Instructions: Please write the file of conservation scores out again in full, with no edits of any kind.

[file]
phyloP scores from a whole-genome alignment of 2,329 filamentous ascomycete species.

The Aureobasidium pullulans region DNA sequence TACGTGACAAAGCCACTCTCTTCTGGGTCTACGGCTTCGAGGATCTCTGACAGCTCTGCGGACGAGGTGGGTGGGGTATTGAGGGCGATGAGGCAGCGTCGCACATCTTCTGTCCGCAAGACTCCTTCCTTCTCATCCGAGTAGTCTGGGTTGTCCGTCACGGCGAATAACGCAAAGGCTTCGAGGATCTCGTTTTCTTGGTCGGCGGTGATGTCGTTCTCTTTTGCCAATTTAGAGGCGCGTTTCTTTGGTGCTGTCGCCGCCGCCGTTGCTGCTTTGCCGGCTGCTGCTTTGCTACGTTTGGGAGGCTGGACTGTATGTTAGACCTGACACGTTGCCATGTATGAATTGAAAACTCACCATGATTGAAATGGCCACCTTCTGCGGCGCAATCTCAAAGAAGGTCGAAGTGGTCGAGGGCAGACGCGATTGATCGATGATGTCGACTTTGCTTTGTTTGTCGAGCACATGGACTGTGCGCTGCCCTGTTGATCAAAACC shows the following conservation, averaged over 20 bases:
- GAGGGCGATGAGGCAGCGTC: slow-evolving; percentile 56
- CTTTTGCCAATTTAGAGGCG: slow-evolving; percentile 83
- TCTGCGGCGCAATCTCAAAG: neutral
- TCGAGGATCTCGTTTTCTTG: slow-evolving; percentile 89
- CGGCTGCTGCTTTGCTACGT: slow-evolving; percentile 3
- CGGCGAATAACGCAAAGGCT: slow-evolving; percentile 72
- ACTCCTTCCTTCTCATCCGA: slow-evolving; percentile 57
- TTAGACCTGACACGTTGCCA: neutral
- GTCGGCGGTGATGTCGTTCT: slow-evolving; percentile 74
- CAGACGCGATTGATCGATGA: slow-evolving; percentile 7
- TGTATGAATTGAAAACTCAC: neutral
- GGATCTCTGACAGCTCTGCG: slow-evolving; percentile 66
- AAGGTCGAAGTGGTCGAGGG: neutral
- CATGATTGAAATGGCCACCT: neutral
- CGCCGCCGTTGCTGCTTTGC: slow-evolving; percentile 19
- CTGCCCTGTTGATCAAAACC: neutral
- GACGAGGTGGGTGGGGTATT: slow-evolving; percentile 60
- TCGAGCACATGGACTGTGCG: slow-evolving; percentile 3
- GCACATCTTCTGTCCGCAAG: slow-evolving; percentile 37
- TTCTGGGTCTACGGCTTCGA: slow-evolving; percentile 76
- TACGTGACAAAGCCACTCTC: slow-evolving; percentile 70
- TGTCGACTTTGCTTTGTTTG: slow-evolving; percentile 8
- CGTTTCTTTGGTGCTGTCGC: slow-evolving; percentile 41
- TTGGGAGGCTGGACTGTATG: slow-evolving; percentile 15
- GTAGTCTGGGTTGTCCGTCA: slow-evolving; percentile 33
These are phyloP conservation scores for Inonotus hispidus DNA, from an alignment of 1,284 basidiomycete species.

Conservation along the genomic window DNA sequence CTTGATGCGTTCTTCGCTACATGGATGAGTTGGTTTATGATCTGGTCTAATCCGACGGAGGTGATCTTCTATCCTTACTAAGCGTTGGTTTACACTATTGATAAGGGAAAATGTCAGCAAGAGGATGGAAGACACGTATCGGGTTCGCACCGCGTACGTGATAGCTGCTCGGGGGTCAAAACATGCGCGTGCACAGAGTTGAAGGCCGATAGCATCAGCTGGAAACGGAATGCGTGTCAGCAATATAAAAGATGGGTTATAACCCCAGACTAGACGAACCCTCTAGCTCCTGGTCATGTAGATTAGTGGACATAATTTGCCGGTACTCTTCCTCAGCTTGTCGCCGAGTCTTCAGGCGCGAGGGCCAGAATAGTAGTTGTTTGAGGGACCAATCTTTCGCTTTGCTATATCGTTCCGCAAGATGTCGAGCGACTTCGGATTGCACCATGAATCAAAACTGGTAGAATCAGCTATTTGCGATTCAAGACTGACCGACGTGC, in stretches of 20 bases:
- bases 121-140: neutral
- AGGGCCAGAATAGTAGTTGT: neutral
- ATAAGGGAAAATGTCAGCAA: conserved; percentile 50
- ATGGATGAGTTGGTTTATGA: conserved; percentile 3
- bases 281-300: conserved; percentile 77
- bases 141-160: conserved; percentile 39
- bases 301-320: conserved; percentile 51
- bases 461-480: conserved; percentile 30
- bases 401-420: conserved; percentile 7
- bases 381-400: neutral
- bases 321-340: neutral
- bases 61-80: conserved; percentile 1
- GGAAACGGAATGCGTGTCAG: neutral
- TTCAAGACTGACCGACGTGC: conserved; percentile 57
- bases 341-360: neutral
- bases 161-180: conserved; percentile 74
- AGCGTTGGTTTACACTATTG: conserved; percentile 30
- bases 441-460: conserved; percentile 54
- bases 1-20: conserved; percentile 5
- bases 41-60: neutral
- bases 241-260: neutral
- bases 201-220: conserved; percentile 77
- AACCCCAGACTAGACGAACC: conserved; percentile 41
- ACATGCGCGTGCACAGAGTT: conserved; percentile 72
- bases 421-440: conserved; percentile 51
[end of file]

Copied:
phyloP scores from a whole-genome alignment of 2,329 filamentous ascomycete species.

The Aureobasidium pullulans region DNA sequence TACGTGACAAAGCCACTCTCTTCTGGGTCTACGGCTTCGAGGATCTCTGACAGCTCTGCGGACGAGGTGGGTGGGGTATTGAGGGCGATGAGGCAGCGTCGCACATCTTCTGTCCGCAAGACTCCTTCCTTCTCATCCGAGTAGTCTGGGTTGTCCGTCACGGCGAATAACGCAAAGGCTTCGAGGATCTCGTTTTCTTGGTCGGCGGTGATGTCGTTCTCTTTTGCCAATTTAGAGGCGCGTTTCTTTGGTGCTGTCGCCGCCGCCGTTGCTGCTTTGCCGGCTGCTGCTTTGCTACGTTTGGGAGGCTGGACTGTATGTTAGACCTGACACGTTGCCATGTATGAATTGAAAACTCACCATGATTGAAATGGCCACCTTCTGCGGCGCAATCTCAAAGAAGGTCGAAGTGGTCGAGGGCAGACGCGATTGATCGATGATGTCGACTTTGCTTTGTTTGTCGAGCACATGGACTGTGCGCTGCCCTGTTGATCAAAACC shows the following conservation, averaged over 20 bases:
- GAGGGCGATGAGGCAGCGTC: slow-evolving; percentile 56
- CTTTTGCCAATTTAGAGGCG: slow-evolving; percentile 83
- TCTGCGGCGCAATCTCAAAG: neutral
- TCGAGGATCTCGTTTTCTTG: slow-evolving; percentile 89
- CGGCTGCTGCTTTGCTACGT: slow-evolving; percentile 3
- CGGCGAATAACGCAAAGGCT: slow-evolving; percentile 72
- ACTCCTTCCTTCTCATCCGA: slow-evolving; percentile 57
- TTAGACCTGACACGTTGCCA: neutral
- GTCGGCGGTGATGTCGTTCT: slow-evolving; percentile 74
- CAGACGCGATTGATCGATGA: slow-evolving; percentile 7
- TGTATGAATTGAAAACTCAC: neutral
- GGATCTCTGACAGCTCTGCG: slow-evolving; percentile 66
- AAGGTCGAAGTGGTCGAGGG: neutral
- CATGATTGAAATGGCCACCT: neutral
- CGCCGCCGTTGCTGCTTTGC: slow-evolving; percentile 19
- CTGCCCTGTTGATCAAAACC: neutral
- GACGAGGTGGGTGGGGTATT: slow-evolving; percentile 60
- TCGAGCACATGGACTGTGCG: slow-evolving; percentile 3
- GCACATCTTCTGTCCGCAAG: slow-evolving; percentile 37
- TTCTGGGTCTACGGCTTCGA: slow-evolving; percentile 76
- TACGTGACAAAGCCACTCTC: slow-evolving; percentile 70
- TGTCGACTTTGCTTTGTTTG: slow-evolving; percentile 8
- CGTTTCTTTGGTGCTGTCGC: slow-evolving; percentile 41
- TTGGGAGGCTGGACTGTATG: slow-evolving; percentile 15
- GTAGTCTGGGTTGTCCGTCA: slow-evolving; percentile 33
These are phyloP conservation scores for Inonotus hispidus DNA, from an alignment of 1,284 basidiomycete species.

Conservation along the genomic window DNA sequence CTTGATGCGTTCTTCGCTACATGGATGAGTTGGTTTATGATCTGGTCTAATCCGACGGAGGTGATCTTCTATCCTTACTAAGCGTTGGTTTACACTATTGATAAGGGAAAATGTCAGCAAGAGGATGGAAGACACGTATCGGGTTCGCACCGCGTACGTGATAGCTGCTCGGGGGTCAAAACATGCGCGTGCACAGAGTTGAAGGCCGATAGCATCAGCTGGAAACGGAATGCGTGTCAGCAATATAAAAGATGGGTTATAACCCCAGACTAGACGAACCCTCTAGCTCCTGGTCATGTAGATTAGTGGACATAATTTGCCGGTACTCTTCCTCAGCTTGTCGCCGAGTCTTCAGGCGCGAGGGCCAGAATAGTAGTTGTTTGAGGGACCAATCTTTCGCTTTGCTATATCGTTCCGCAAGATGTCGAGCGACTTCGGATTGCACCATGAATCAAAACTGGTAGAATCAGCTATTTGCGATTCAAGACTGACCGACGTGC, in stretches of 20 bases:
- bases 121-140: neutral
- AGGGCCAGAATAGTAGTTGT: neutral
- ATAAGGGAAAATGTCAGCAA: conserved; percentile 50
- ATGGATGAGTTGGTTTATGA: conserved; percentile 3
- bases 281-300: conserved; percentile 77
- bases 141-160: conserved; percentile 39
- bases 301-320: conserved; percentile 51
- bases 461-480: conserved; percentile 30
- bases 401-420: conserved; percentile 7
- bases 381-400: neutral
- bases 321-340: neutral
- bases 61-80: conserved; percentile 1
- GGAAACGGAATGCGTGTCAG: neutral
- TTCAAGACTGACCGACGTGC: conserved; percentile 57
- bases 341-360: neutral
- bases 161-180: conserved; percentile 74
- AGCGTTGGTTTACACTATTG: conserved; percentile 30
- bases 441-460: conserved; percentile 54
- bases 1-20: conserved; percentile 5
- bases 41-60: neutral
- bases 241-260: neutral
- bases 201-220: conserved; percentile 77
- AACCCCAGACTAGACGAACC: conserved; percentile 41
- ACATGCGCGTGCACAGAGTT: conserved; percentile 72
- bases 421-440: conserved; percentile 51